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Just a Little Off the Top

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So here I am, thumbing through the stacks of typical barbershop magazines, all at least 14 months old. American Rifleman, Golf Digest, Popular Mechanics, Guns, golf, gear-boxes.

Wait a second. Here's a different one. Some Biblical Archaeology Review thing. How'd that get here? No matter. It's different, different than yet another article on the sight on that new .50-caliber handgun or the challenges on the back nine at Colonial.

Whoa! Here, about 50 pages in, an article titled "Circumcision: Who Did It, Who Didn't and Why."

Even in a guy-friendly place like a barbershop, that's a headline that will cause a shudder. Even in America, where a majority of the male population is circumcised and a large majority of that majority has been so marked since they were a week old and so have a very poor memory of the procedure.

Be brave and read on. Circumcision has a long history in the ancient world, as early as 23 centuries before it was practiced on Jesus Christ. The Egyptians did it, as did the Canaanites, Ammonites, Moabites, Edomites, Phoenicians, Arameans and — perhaps most famously — the Israelites. The Assyrians and the Babylonians did not.

The oldest known depiction of circumcision is on a wall relief of a tomb just southwest of Cairo. Two boys reaching puberty are being altered by a priest. One of the boys tells the priest, "Rub off what is there thoroughly," and the priest answers him, "I shall make it heal."

Neither priest nor pubescent apparently addresses the single most glaring unanswered question raised by the whole matter: Who started this whole business and why? If a guy comes by pointing a jagged oyster-shell at your groin, wouldn't you expect him to be able to give you some sort of an explanation why this process is desirable?

(The most logical explanation is simple. The male organ simply looks better post-circumcision than it does pre-circumcision. And looks matter: Consider how visual an animal the human male is and just how much time he spends gazing at himself.)

But even if the origins weren't clear, the effects could be. In something known as the Ebers Papyrus, Egyptians offered a remedy for the discomforts of circumcision: "dzrt, honey, cuttle-bone, sycamore, fruit of dzja are mixed together and applied thereto." There's no further explanation of dzrt and dzja. These must be archaeologist talk.

Then there was the account given in the Great Karmack Inscription of the Libyan-Mediterranean invasion of Pharaoh Merneptah (1212-1202 B.C.). In this account, we learn that the Egyptians had different punishments for prisoners of war. Circumcised prisoners had their hands whacked off. Uncircumcised prisoners lost their genitals.

Among the Egyptians and most other Semitic peoples, circumcision was commonly a puberty rite or an initiation to marriage. In Arabic hatana means "to circumcise" and the words for "bridegroom," "son-in-law" and "father-in-law" are all derivatives. (It's amazing the depth and width of knowledge that can be collected at a barbershop. Ladies, study your man when he returns from his favorite tonsorial parlor. Doesn't he look smarter?)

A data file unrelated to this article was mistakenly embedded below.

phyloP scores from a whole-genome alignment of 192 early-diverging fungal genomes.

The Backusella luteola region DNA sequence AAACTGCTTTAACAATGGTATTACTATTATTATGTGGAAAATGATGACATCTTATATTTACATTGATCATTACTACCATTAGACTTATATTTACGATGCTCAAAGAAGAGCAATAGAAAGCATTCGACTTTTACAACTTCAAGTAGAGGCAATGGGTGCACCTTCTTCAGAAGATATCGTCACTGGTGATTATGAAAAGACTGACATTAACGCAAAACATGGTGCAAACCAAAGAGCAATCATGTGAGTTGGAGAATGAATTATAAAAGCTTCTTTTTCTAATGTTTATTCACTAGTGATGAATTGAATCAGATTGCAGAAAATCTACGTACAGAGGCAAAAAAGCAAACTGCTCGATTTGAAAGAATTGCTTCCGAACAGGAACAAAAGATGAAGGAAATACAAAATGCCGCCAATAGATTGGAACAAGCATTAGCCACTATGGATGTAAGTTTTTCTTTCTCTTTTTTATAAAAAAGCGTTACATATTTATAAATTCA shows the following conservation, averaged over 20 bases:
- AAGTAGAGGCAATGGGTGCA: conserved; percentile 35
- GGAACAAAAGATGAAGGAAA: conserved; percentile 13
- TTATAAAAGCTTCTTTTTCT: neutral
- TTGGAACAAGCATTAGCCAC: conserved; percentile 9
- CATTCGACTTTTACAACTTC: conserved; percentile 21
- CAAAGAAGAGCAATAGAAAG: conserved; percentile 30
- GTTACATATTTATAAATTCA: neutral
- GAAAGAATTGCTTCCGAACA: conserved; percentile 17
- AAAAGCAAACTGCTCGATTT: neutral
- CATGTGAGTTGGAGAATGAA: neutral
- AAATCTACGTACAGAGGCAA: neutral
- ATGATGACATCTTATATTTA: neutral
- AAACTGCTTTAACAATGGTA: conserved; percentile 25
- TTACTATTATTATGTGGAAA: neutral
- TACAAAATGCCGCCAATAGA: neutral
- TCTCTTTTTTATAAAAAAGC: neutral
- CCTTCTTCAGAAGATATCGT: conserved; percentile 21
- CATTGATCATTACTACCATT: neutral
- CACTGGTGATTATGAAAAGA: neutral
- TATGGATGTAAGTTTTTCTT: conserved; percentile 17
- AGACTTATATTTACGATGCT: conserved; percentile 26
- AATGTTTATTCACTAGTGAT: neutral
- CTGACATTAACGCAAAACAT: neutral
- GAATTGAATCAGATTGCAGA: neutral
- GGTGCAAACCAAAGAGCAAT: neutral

Obviously, the Israelites put a different spin on everything by mandating circumcision for every boy-child who had reached the ripe age of eight days. (Genesis 7:12, Leviticus 12:3) No longer is it a matter of hygiene or matrimony. Yahweh himself told Abraham: "Every male among you shall be circumcised. You shall circumcise the flesh of your foreskin (besar "orlatkem) and it shall be a sign ("ot) of the covenant (berit) between me and you."

Not that the Israelites of the Old Testament didn't sometimes find ways to take advantage of their special custom in intertribal squabbles. The article tells of the Hivites of Canaan, whose prince Shechem "defiled" Dinah, daughter of the Israelite patriarch Jacob. Shechem, the Book of Genesis tells us, "loved the girl and spoke tenderly to her." So his father proposed a compromise to Jacob's sons: "Intermarry with us; give us your daughters in marriage and marry ours." But Jacob's sons declared no marriages could take place because the Hivites weren't properly altered.

The Hivites agreed to the new conditions — ah, the price of diplomacy — and it was done. But it was all a ruse. The Israelites slaughtered them "on the third day, when they were still in pain." (When I read this, I let out a moan that resounded throughout the barbershop.)

My shuddering continues as the article cites the First Book of Samuel, in which David purchases Saul's daughter Michal for the bride-price of 100 Philistine foreskins. But the topper comes at the end of the story of the Israelite wandering in the desert. Poised to lead his people back to the Promised Land and celebrate Passover, Joshua is instructed by Yahweh to "Make flint knives and circumcise the Israelites again a second time."

In the name of all that's holy, why? Scholars speculate that perhaps the Egyptians didn't involve the entire glans and corona while the ancient Israelite practice involved the complete prepuce or foreskin. Maybe during their long captivity, the sons of Abraham had adapted the Egyptian method and thus the need for "a second time."

I put the magazine back on the stack, fishing for my handkerchief to deal with the chilly sweat now covering my forehead. All the while reflecting on the full meaning of "a second time."

The man behind the barber's chair is motioning to me. He's holding scissors. Snip, snip

That's OK pal. Maybe some other time.

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